Chilmark selectmen reacted with shock and dismay Tuesday when they got their first look at plans for the new Coast Guard boathouse that will replace the landmark red roofed boathouse a fire destroyed on July 12, 2010.
The U.S. Coast Guard has reached the 15 percent design threshold, and sent the preliminary plans to the selectmen last week. As part of the process, the Coast Guard must hold a public hearing at the 25 percent design mark.
Selectmen on Tuesday said the proposed new boathouse was too tall, too wide and just plain too much. “I know this is their first draft, but when I saw it I almost fell over,” chairman Frank Fenner said.
“It’s a two-story looking structure, and it’s mammoth. And it’s in place of a building that was the largest structure in the harbor, and this is just increasing it. It was very disturbing to me when I saw it,” he added.
Mr. Fenner said the last time he discussed the project with Coast Guard officials he asked if they could build the boathouse smaller.
“We were talking about how it would be nice if they built it smaller to [fit]exactly what their needs are. Then this one came in and its 15 feet longer and I believe 6.5 feet higher,” he added.
“I’m just flabbergasted,” selectman Jonathan Mayhew said.
Selectman Warren Doty said little during the brief discussion. He said it would be important to meet with Coast Guard officials soon.
According to the plans from the Boston-based firm of Baker/Wohl Architects, the new boathouse will have two floors and be 34 feet, 11 inches tall at its highest point and 78 feet long.
The first floor will have a bank of five large windows; five smaller windows on the second story and a gable roof with three dormers. By comparison, the old boathouse was 28 feet, one inch at its tallest, and 63 feet long.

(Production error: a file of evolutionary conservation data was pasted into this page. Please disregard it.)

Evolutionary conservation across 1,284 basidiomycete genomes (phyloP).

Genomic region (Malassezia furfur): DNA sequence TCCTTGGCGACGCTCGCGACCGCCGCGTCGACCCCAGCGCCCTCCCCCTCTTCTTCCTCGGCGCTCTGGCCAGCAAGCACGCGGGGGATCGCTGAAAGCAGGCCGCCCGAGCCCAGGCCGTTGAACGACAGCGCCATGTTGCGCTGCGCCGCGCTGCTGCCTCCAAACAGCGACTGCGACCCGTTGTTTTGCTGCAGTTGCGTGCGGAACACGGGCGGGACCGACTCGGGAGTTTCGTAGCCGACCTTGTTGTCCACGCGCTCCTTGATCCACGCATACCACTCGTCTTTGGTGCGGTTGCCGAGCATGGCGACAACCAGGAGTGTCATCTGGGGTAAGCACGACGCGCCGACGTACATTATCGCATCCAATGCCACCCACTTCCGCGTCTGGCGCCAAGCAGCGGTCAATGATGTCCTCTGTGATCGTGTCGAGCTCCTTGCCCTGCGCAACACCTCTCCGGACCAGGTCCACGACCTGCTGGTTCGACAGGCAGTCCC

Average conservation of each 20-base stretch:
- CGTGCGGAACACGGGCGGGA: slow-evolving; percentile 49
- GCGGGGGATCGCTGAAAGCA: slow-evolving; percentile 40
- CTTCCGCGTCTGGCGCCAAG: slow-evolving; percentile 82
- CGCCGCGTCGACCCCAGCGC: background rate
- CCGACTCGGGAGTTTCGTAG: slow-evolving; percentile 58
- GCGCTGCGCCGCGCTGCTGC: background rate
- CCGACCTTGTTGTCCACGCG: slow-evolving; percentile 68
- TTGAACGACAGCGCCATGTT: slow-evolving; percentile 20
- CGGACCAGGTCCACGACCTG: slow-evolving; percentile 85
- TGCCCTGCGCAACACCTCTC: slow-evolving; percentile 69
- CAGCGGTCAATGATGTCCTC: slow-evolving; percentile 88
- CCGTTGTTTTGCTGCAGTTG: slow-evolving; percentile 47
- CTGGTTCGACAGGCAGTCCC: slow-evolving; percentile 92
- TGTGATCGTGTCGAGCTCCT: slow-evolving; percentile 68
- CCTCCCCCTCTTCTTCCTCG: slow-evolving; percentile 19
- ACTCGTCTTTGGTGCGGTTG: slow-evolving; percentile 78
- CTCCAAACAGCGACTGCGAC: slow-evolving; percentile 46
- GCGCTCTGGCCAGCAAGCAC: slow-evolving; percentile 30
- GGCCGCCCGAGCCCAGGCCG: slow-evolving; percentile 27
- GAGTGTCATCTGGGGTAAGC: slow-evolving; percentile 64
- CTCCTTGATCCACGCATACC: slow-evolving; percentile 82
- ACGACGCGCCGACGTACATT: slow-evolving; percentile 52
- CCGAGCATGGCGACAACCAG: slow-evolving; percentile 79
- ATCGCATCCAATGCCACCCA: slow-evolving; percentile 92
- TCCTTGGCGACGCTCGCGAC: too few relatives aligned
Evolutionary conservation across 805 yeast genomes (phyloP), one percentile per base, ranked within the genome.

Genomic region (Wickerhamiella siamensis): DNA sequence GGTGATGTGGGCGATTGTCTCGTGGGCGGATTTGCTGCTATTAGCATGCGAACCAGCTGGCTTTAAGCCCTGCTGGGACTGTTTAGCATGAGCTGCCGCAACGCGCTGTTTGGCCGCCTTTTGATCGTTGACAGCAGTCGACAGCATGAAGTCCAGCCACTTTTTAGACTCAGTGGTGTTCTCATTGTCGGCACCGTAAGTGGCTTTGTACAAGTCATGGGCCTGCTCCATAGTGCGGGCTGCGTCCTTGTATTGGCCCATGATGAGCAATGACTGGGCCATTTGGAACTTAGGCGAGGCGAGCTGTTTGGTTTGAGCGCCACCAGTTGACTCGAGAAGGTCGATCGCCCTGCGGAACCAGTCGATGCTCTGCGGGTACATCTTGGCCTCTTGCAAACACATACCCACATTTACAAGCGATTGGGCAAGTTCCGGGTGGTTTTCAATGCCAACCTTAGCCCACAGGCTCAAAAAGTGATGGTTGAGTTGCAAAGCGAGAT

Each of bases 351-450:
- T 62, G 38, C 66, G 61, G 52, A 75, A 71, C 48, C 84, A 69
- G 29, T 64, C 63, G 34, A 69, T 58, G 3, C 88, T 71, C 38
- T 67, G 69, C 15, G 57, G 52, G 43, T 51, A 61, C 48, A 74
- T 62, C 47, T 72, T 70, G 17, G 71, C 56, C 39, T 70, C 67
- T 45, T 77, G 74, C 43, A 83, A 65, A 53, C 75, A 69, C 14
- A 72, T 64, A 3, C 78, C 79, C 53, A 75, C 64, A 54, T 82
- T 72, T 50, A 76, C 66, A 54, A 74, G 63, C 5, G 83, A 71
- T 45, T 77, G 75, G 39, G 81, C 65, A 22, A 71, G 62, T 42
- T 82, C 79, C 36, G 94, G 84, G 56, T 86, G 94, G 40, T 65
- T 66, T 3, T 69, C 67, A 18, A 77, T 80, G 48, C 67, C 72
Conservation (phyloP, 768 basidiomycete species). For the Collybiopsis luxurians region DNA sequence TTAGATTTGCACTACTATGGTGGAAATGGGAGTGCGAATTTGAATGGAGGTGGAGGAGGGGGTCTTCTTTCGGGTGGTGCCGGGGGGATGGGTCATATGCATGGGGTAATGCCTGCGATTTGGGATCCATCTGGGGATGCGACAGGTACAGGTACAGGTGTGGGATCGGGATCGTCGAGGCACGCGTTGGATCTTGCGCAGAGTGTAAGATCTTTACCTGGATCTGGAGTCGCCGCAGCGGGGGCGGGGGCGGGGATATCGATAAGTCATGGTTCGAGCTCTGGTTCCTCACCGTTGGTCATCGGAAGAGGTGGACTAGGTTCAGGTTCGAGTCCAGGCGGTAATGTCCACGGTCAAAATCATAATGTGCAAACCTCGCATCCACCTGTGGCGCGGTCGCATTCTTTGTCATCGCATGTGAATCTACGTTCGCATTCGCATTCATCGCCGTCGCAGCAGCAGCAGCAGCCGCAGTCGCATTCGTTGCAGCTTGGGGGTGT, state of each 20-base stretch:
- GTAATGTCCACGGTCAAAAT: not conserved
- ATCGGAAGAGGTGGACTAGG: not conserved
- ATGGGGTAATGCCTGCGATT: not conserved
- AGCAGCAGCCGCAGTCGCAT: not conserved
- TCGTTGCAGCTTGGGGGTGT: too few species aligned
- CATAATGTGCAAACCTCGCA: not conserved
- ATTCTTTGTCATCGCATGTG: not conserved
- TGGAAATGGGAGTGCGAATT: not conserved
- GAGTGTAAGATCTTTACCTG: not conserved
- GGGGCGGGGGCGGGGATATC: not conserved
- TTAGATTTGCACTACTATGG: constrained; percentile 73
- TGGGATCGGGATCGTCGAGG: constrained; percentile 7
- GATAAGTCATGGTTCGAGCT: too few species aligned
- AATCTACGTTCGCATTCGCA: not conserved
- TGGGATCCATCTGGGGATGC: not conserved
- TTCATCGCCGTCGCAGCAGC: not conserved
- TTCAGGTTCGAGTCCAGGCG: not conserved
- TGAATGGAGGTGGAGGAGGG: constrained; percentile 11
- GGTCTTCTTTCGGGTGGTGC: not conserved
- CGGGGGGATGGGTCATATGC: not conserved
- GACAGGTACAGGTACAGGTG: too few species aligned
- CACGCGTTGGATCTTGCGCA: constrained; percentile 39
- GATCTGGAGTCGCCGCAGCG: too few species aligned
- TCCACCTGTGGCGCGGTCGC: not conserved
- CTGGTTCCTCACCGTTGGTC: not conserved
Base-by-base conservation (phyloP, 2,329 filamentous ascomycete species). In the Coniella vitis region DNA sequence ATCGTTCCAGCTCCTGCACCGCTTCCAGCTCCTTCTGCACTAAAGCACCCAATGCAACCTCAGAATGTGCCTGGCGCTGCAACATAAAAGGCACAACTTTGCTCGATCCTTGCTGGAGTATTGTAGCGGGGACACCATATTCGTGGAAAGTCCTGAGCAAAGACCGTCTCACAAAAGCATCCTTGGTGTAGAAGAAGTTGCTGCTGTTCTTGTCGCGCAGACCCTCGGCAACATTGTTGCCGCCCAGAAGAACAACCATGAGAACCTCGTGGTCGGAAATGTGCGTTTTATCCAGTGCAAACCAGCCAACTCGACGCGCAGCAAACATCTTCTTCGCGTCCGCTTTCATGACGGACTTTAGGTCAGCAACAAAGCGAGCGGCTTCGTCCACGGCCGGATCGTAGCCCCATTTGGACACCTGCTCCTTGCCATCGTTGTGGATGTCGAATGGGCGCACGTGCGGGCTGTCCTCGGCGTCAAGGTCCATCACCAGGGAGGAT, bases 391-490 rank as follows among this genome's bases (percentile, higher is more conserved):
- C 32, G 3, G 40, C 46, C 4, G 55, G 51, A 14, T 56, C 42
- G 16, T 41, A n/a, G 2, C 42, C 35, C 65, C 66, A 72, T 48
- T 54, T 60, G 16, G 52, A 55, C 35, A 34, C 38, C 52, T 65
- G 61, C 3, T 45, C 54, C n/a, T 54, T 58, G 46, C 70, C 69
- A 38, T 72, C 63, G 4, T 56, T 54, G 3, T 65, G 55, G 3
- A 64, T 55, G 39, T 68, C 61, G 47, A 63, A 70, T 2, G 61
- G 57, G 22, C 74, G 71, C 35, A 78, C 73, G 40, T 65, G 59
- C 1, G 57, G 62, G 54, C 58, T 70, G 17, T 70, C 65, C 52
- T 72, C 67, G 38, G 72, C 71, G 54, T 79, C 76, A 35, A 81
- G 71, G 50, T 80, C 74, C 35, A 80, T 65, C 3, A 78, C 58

The floor plans show room for a boat bay, equipment, parts and tool storage, men’s and women’s restrooms and lockers, and office space.
Jane Slater, chairman of the town historic commission, said the new structure had the wrong windows and agreed the building was too large. “This is terrible. I don’t know anyone who can get behind this,” she said.
Ms. Slater said her commission would discuss the plans at their next scheduled meeting on Oct. 19.
Executive secretary Tim Carroll suggested that selectmen, as well as other town officials and residents, submit their comments about the design to the historic commission prior to their next meeting.
He also said there is still time for the Coast Guard to make changes.
“I don’t think they are trying to shove this down our throats, from what they are saying right now . . . we can tell them we have specific thoughts, like it’s too big or too tall,” he said.
The fire last July destroyed the Coast Guard Station Menemsha boathouse, docks, and boats, and might have spread to the surrounding village, but for a fortuitous wind direction and quick, heroic action by numerous individuals.
On February 15, 2011, the Coast Guard released the results of an investigation begun by federal, state, and local authorities right after the fire was extinguished. The fire may have been the result of a discarded cigarette on the pier, faulty electrical wiring to the boathouse, or faulty electrical wiring to the town’s pier. There was insufficient evidence to determine a more precise ignition source.
There is a $10 million line item in the president’s budget for the rebuilding of the Menemsha boathouse. The best case is the boathouse would be completed in late 2013. The outside date would be mid-2014, Coast Guard officials said this spring.